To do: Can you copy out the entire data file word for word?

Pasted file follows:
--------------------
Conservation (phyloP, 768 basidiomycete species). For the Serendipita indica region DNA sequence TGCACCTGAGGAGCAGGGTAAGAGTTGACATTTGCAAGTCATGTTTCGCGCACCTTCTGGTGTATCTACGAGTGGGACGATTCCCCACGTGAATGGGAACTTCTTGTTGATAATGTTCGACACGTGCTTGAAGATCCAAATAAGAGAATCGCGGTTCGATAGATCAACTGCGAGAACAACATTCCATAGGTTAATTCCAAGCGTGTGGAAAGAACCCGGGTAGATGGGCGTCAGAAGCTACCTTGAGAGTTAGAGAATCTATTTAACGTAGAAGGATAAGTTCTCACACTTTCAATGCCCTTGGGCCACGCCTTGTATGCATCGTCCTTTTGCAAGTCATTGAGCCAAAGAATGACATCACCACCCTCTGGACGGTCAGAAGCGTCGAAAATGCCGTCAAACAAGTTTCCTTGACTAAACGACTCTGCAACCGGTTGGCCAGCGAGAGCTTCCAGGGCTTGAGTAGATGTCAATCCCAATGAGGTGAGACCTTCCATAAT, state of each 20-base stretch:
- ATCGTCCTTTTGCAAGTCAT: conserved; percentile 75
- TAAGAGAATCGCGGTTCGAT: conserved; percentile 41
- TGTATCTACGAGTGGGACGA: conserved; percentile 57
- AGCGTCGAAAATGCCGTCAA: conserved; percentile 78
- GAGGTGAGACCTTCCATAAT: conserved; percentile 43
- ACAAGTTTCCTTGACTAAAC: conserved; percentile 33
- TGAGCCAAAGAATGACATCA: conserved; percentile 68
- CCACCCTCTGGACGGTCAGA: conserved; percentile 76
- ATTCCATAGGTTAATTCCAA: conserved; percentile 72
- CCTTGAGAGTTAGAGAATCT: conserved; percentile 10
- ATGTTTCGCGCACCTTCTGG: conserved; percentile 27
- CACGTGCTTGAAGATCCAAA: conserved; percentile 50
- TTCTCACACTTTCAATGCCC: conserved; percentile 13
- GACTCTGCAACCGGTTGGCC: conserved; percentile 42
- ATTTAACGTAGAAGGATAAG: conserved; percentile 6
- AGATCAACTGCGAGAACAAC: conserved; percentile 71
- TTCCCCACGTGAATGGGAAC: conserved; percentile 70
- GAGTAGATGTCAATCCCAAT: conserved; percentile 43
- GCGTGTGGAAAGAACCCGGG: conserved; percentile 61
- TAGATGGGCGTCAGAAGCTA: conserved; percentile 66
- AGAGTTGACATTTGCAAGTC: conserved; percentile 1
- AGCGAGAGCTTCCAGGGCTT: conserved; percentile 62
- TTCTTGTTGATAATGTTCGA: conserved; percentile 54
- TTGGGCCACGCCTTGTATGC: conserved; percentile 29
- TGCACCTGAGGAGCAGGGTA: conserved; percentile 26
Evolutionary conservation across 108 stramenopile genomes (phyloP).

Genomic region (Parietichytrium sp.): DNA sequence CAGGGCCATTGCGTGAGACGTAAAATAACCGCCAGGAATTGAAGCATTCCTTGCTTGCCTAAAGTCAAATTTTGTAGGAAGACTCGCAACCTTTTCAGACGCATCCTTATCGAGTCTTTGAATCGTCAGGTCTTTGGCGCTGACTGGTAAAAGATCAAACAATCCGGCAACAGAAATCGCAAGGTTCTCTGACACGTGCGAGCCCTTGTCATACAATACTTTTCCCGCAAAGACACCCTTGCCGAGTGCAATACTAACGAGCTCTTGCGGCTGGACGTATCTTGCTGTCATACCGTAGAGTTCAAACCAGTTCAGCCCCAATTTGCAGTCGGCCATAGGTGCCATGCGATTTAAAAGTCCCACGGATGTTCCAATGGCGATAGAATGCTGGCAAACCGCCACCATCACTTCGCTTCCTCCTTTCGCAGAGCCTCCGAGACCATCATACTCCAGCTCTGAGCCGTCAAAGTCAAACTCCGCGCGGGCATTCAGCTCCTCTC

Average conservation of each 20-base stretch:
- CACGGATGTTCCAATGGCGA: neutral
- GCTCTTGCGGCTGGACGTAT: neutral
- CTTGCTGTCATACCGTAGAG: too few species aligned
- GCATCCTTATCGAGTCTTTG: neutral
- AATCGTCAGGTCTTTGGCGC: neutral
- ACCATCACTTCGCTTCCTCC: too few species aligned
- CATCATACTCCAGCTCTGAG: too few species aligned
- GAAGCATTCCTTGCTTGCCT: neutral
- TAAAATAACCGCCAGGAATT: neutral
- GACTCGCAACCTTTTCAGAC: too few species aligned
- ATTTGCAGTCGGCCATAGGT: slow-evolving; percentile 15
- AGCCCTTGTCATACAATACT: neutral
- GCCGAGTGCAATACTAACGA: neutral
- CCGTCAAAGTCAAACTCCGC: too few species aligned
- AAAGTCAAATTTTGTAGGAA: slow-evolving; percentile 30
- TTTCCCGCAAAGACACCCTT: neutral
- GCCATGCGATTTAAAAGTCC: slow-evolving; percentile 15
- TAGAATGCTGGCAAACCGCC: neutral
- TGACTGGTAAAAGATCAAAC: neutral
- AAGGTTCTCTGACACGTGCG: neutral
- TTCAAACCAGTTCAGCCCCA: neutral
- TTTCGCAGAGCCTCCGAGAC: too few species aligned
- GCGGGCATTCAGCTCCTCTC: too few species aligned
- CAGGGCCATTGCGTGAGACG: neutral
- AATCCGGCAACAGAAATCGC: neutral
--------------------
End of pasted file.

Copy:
Conservation (phyloP, 768 basidiomycete species). For the Serendipita indica region DNA sequence TGCACCTGAGGAGCAGGGTAAGAGTTGACATTTGCAAGTCATGTTTCGCGCACCTTCTGGTGTATCTACGAGTGGGACGATTCCCCACGTGAATGGGAACTTCTTGTTGATAATGTTCGACACGTGCTTGAAGATCCAAATAAGAGAATCGCGGTTCGATAGATCAACTGCGAGAACAACATTCCATAGGTTAATTCCAAGCGTGTGGAAAGAACCCGGGTAGATGGGCGTCAGAAGCTACCTTGAGAGTTAGAGAATCTATTTAACGTAGAAGGATAAGTTCTCACACTTTCAATGCCCTTGGGCCACGCCTTGTATGCATCGTCCTTTTGCAAGTCATTGAGCCAAAGAATGACATCACCACCCTCTGGACGGTCAGAAGCGTCGAAAATGCCGTCAAACAAGTTTCCTTGACTAAACGACTCTGCAACCGGTTGGCCAGCGAGAGCTTCCAGGGCTTGAGTAGATGTCAATCCCAATGAGGTGAGACCTTCCATAAT, state of each 20-base stretch:
- ATCGTCCTTTTGCAAGTCAT: conserved; percentile 75
- TAAGAGAATCGCGGTTCGAT: conserved; percentile 41
- TGTATCTACGAGTGGGACGA: conserved; percentile 57
- AGCGTCGAAAATGCCGTCAA: conserved; percentile 78
- GAGGTGAGACCTTCCATAAT: conserved; percentile 43
- ACAAGTTTCCTTGACTAAAC: conserved; percentile 33
- TGAGCCAAAGAATGACATCA: conserved; percentile 68
- CCACCCTCTGGACGGTCAGA: conserved; percentile 76
- ATTCCATAGGTTAATTCCAA: conserved; percentile 72
- CCTTGAGAGTTAGAGAATCT: conserved; percentile 10
- ATGTTTCGCGCACCTTCTGG: conserved; percentile 27
- CACGTGCTTGAAGATCCAAA: conserved; percentile 50
- TTCTCACACTTTCAATGCCC: conserved; percentile 13
- GACTCTGCAACCGGTTGGCC: conserved; percentile 42
- ATTTAACGTAGAAGGATAAG: conserved; percentile 6
- AGATCAACTGCGAGAACAAC: conserved; percentile 71
- TTCCCCACGTGAATGGGAAC: conserved; percentile 70
- GAGTAGATGTCAATCCCAAT: conserved; percentile 43
- GCGTGTGGAAAGAACCCGGG: conserved; percentile 61
- TAGATGGGCGTCAGAAGCTA: conserved; percentile 66
- AGAGTTGACATTTGCAAGTC: conserved; percentile 1
- AGCGAGAGCTTCCAGGGCTT: conserved; percentile 62
- TTCTTGTTGATAATGTTCGA: conserved; percentile 54
- TTGGGCCACGCCTTGTATGC: conserved; percentile 29
- TGCACCTGAGGAGCAGGGTA: conserved; percentile 26
Evolutionary conservation across 108 stramenopile genomes (phyloP).

Genomic region (Parietichytrium sp.): DNA sequence CAGGGCCATTGCGTGAGACGTAAAATAACCGCCAGGAATTGAAGCATTCCTTGCTTGCCTAAAGTCAAATTTTGTAGGAAGACTCGCAACCTTTTCAGACGCATCCTTATCGAGTCTTTGAATCGTCAGGTCTTTGGCGCTGACTGGTAAAAGATCAAACAATCCGGCAACAGAAATCGCAAGGTTCTCTGACACGTGCGAGCCCTTGTCATACAATACTTTTCCCGCAAAGACACCCTTGCCGAGTGCAATACTAACGAGCTCTTGCGGCTGGACGTATCTTGCTGTCATACCGTAGAGTTCAAACCAGTTCAGCCCCAATTTGCAGTCGGCCATAGGTGCCATGCGATTTAAAAGTCCCACGGATGTTCCAATGGCGATAGAATGCTGGCAAACCGCCACCATCACTTCGCTTCCTCCTTTCGCAGAGCCTCCGAGACCATCATACTCCAGCTCTGAGCCGTCAAAGTCAAACTCCGCGCGGGCATTCAGCTCCTCTC

Average conservation of each 20-base stretch:
- CACGGATGTTCCAATGGCGA: neutral
- GCTCTTGCGGCTGGACGTAT: neutral
- CTTGCTGTCATACCGTAGAG: too few species aligned
- GCATCCTTATCGAGTCTTTG: neutral
- AATCGTCAGGTCTTTGGCGC: neutral
- ACCATCACTTCGCTTCCTCC: too few species aligned
- CATCATACTCCAGCTCTGAG: too few species aligned
- GAAGCATTCCTTGCTTGCCT: neutral
- TAAAATAACCGCCAGGAATT: neutral
- GACTCGCAACCTTTTCAGAC: too few species aligned
- ATTTGCAGTCGGCCATAGGT: slow-evolving; percentile 15
- AGCCCTTGTCATACAATACT: neutral
- GCCGAGTGCAATACTAACGA: neutral
- CCGTCAAAGTCAAACTCCGC: too few species aligned
- AAAGTCAAATTTTGTAGGAA: slow-evolving; percentile 30
- TTTCCCGCAAAGACACCCTT: neutral
- GCCATGCGATTTAAAAGTCC: slow-evolving; percentile 15
- TAGAATGCTGGCAAACCGCC: neutral
- TGACTGGTAAAAGATCAAAC: neutral
- AAGGTTCTCTGACACGTGCG: neutral
- TTCAAACCAGTTCAGCCCCA: neutral
- TTTCGCAGAGCCTCCGAGAC: too few species aligned
- GCGGGCATTCAGCTCCTCTC: too few species aligned
- CAGGGCCATTGCGTGAGACG: neutral
- AATCCGGCAACAGAAATCGC: neutral